• Centipedes, Earwigs and Silverfish – Place several drops of peppermint, eucalyptus or citronella essential oil in the areas that collect moisture – basements, garages and cabinets with plumbing fixtures.
  • Mice – place sprigs of fresh peppermint between pantry items in your cabinets, or make a solution of 2 cups water and 3 teaspoons peppermint essential oil and spray it wherever you find mouse droppings.
  • Mites and Weevils – Place a few whole nutmegs in flour containers.
  • Other insects – place loose bay leaves in kitchen cabinets.
Moving on to the bathroom -

Germs-Be-Gone Toilet Cleaner

This antibacterial spray cleaner is specifically formulated for cleaning the general surface area of the toilet, and under and behind the seat.

  • 2 cups water
  • 1/4 cup liquid castile soap
  • 1 teaspoon tea tree essential oil
  • 10 drops eucalyptus or peppermint essential oil

Combine all ingredients in a spray bottle and shake well. Spray on toilet surfaces and wipe clean with a damp cloth or sponge.

And Let’s Not Forget The Laundry Room -

Talk about chemicals and artificial ingredients – let’s talk the laundry aisle at the grocery store! I can not walk down it without a sneeze attack. The fragrances alone trigger a reaction in me. I began using fragrance and dye free laundry soap years ago. I don’t use fabric softeners nor dryer sheets with fragrance. Here is a simple recipe for washing powder and some additional tips.

Simple Washing Powder

This recipe makes enough powder to last a typical family of four for one year. You can easily reduce the amounts to make a smaller quantity for your use.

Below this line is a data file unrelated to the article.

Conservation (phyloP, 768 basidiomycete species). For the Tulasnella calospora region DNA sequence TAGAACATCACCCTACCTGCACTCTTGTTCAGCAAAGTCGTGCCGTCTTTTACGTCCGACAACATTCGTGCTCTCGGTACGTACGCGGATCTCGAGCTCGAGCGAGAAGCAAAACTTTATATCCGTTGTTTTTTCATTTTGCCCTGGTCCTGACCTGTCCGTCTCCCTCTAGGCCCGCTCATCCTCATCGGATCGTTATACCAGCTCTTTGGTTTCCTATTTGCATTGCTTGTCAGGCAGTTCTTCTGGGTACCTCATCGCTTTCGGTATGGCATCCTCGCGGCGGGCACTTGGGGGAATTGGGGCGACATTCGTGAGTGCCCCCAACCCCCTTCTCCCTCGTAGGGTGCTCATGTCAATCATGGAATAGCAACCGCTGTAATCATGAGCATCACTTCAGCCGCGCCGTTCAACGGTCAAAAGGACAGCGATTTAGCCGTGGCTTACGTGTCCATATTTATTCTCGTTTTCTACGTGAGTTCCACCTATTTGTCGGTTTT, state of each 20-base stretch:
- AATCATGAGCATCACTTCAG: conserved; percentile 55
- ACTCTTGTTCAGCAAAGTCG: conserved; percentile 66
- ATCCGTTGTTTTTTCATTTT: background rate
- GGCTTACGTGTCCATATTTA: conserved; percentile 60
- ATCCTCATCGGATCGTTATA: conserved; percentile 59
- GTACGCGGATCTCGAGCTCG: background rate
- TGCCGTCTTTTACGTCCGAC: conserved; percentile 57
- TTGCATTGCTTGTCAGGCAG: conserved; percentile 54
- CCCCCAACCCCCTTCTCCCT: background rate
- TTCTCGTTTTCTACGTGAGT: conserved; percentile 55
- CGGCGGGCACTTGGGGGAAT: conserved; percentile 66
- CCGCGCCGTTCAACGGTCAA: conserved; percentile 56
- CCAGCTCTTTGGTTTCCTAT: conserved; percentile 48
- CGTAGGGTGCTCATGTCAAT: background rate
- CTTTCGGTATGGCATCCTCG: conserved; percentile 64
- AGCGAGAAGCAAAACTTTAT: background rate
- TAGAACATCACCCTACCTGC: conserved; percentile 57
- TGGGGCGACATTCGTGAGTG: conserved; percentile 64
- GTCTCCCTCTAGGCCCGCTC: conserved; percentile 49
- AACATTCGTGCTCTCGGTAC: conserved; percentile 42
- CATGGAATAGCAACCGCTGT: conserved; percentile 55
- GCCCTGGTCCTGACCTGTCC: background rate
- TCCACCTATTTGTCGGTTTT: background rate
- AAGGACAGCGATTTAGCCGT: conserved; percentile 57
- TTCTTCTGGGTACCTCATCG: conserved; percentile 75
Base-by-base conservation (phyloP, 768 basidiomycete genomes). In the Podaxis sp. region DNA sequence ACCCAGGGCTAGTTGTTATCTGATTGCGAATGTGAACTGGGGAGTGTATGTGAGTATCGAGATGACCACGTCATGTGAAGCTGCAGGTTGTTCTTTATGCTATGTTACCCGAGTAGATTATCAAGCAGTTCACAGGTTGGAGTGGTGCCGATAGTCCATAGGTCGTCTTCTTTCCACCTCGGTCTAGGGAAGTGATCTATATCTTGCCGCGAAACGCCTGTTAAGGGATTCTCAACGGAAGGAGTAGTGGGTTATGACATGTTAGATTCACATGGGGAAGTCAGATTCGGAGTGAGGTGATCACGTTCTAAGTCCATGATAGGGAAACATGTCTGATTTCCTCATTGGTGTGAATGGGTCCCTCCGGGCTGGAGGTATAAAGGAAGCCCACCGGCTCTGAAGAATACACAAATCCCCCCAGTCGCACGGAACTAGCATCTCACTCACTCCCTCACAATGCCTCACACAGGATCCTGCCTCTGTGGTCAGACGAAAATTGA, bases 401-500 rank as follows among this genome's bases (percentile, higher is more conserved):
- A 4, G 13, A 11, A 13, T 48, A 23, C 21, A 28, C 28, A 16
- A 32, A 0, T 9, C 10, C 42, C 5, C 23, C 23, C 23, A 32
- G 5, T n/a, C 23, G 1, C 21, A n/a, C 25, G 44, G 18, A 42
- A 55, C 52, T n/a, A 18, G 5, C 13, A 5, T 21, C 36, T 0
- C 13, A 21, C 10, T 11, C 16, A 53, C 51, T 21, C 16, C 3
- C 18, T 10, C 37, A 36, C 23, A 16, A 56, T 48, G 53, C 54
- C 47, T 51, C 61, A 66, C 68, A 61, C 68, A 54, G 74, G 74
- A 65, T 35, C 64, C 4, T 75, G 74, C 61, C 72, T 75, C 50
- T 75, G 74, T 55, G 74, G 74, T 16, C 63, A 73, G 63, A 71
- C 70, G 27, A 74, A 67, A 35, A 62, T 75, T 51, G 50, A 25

• 16 cups baking soda
  • 12 cups washing soda
  • 8 cups castile soap
  • 3 tablespoons lavender, lemon or grapefruit essential oil

Combine baking soda, washing soap and soap flakes. If using, add essential oil and mix with a whisk. Use 1/8 cup per load.

Helpful tips

  • Eliminate the use of fabric softeners by using 1/2 cup vinegar in the rinse cycle.
  • Pre-treat stains with a combination of washing soda, water and baking soda.
  • Forgo dryers sheets. For fragrance, add a few drops of essential oil to a damp rag and throw it in the dryer with laundry. Use dryer balls (www.ecosisters.com) to reduce drying time, wrinkles and static.
  • Make sure your dryer vents outdoors and clean out the vent periodically.
  • Rid the washer of bacteria, soap scum and grease by running a cleaning cycle with white vinegar and hot water.
  • NEVER combine bleach with vinegar or ammonia – it produces a toxic chlorine vapor.
  • line dry your clothes. They smell great and don’t use any energy!

laundry

If you don’t want to make your own recipes for cleaning products, there are several nontoxic lines that you might want to try: